Facebook’s announcement yesterday that the platform will limit the posts in News Feeds from other Facebook pages and instead prioritize posts from users’ families and friends came as a nasty shock to the media industry.
The announcement reads:
“Facebook was built on the idea of connecting people with their friends and family. That is still the driving principle of News Feed today. Our top priority is keeping you connected to the people, places and things you want to be connected to — starting with the people you are friends with on Facebook.”
So what does this mean? Essentially, Facebook has decided it is more interested in showing users photos and updates from their Facebook friends than posts from other pages, and as a result, the reach and referral traffic of posts from the Facebook pages of businesses and media companies will decline.
This is of course cause for concern for media companies that have come to rely on platforms like Facebook and Twitter for substantial portions of their web traffic. As Parsley reports, Facebook accounts for 41.4% of referral traffic to news sites. And according to the Reuters Institute 2016 Digital News Report, 51% of those surveyed reported using social media as a source of news each week, with 28% of 18-24 year-olds citing it as their main source of news.
But it’s important to note that not all posts from businesses and media organizations will be less likely to show up in news feeds. As the announcement explains, news posts shared by your friends will still show up at the top of your feed.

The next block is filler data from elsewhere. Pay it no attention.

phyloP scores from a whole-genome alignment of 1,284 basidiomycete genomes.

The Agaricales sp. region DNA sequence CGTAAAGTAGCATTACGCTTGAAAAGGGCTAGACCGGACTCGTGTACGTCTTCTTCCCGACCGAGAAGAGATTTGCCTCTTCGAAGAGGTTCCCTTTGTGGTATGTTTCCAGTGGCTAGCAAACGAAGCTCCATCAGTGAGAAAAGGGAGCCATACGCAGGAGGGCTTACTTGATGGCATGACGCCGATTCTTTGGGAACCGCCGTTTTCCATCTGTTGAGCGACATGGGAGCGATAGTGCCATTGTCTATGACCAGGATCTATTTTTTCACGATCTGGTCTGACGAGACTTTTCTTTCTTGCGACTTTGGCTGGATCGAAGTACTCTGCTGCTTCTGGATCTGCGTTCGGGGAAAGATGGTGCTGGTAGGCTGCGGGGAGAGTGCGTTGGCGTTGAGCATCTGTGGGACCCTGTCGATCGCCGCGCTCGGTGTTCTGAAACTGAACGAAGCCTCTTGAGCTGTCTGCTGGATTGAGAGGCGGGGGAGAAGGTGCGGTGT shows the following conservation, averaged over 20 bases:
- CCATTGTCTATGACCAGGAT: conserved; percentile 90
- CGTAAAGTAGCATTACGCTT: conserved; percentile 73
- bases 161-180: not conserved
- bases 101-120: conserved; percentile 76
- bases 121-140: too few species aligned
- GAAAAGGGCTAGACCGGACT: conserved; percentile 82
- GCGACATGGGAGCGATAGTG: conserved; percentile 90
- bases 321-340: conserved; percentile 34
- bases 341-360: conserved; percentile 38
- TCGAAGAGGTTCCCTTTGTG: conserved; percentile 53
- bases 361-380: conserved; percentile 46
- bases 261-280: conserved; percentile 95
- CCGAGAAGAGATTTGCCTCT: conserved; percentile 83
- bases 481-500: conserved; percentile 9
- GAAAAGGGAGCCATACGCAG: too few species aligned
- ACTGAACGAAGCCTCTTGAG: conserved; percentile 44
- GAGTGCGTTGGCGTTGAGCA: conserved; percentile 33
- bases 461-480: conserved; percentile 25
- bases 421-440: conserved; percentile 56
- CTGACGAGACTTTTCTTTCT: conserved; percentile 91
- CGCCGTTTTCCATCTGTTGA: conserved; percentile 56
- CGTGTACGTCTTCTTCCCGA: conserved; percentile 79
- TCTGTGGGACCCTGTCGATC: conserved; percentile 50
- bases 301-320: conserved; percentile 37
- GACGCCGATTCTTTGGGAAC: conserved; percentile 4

“The specific impact on your Page’s distribution and other metrics may vary depending on the composition of your audience. For example, if a lot of your referral traffic is the result of people sharing your content and their friends liking and commenting on it, there will be less of an impact than if the majority of your traffic comes directly through Page posts.”
To take Forbes as an example, the change in Facebook’s algorithm isn’t going to have a very drastic impact on our traffic because the majority of our Facebook traffic comes from other people posting and sharing and our stories. The amount of traffic we get via posts from our own Facebook page is much smaller in comparison.
Of course, any loss in traffic is going to hurt media companies whose only lifeline in the current digital advertising landscape is scale. And many publishers and businesses are likely going to try to fight back against this decline in eyeballs and reach by paying Facebook big bucks to promote their sponsored content (smart strategy on Facebook’s part—make media companies reliant on your platform by surfacing their content for free, and then snatch that away and make them pay for that same traffic).
But the other implications of this algorithm change are more interesting to parse.
In many ways, it had started to look like Facebook was toeing the line to becoming a publisher in its own right—what with the Facebook trending news controversy and its promotion of live video and instant articles. But Facebook has now come out into the open and announced that it has no interest in entering the news business. As its announcement lays out, Facebook has certain “values” that the News Feed is built on. Namely, that the News Feed be “subjective, personal, and unique.”
In other words, Facebook is afraid of becoming an impersonal RSS feed of news. It feels threatened by platforms like Snapchat and Instagram, which have successfully managed to get users to share more and more of their own videos and photos. Facebook’s promotion of live video shows that it is attempting to challenge Snapchat for a share of the live video sharing market.
And its new algorithm change which prioritizes posts from individual users over businesses and media companies is another attempt to get people to share. And even if most people aren’t sharing, it’s going to look like they are because the posts from those who are will surface to the top of their friends’ News Feeds.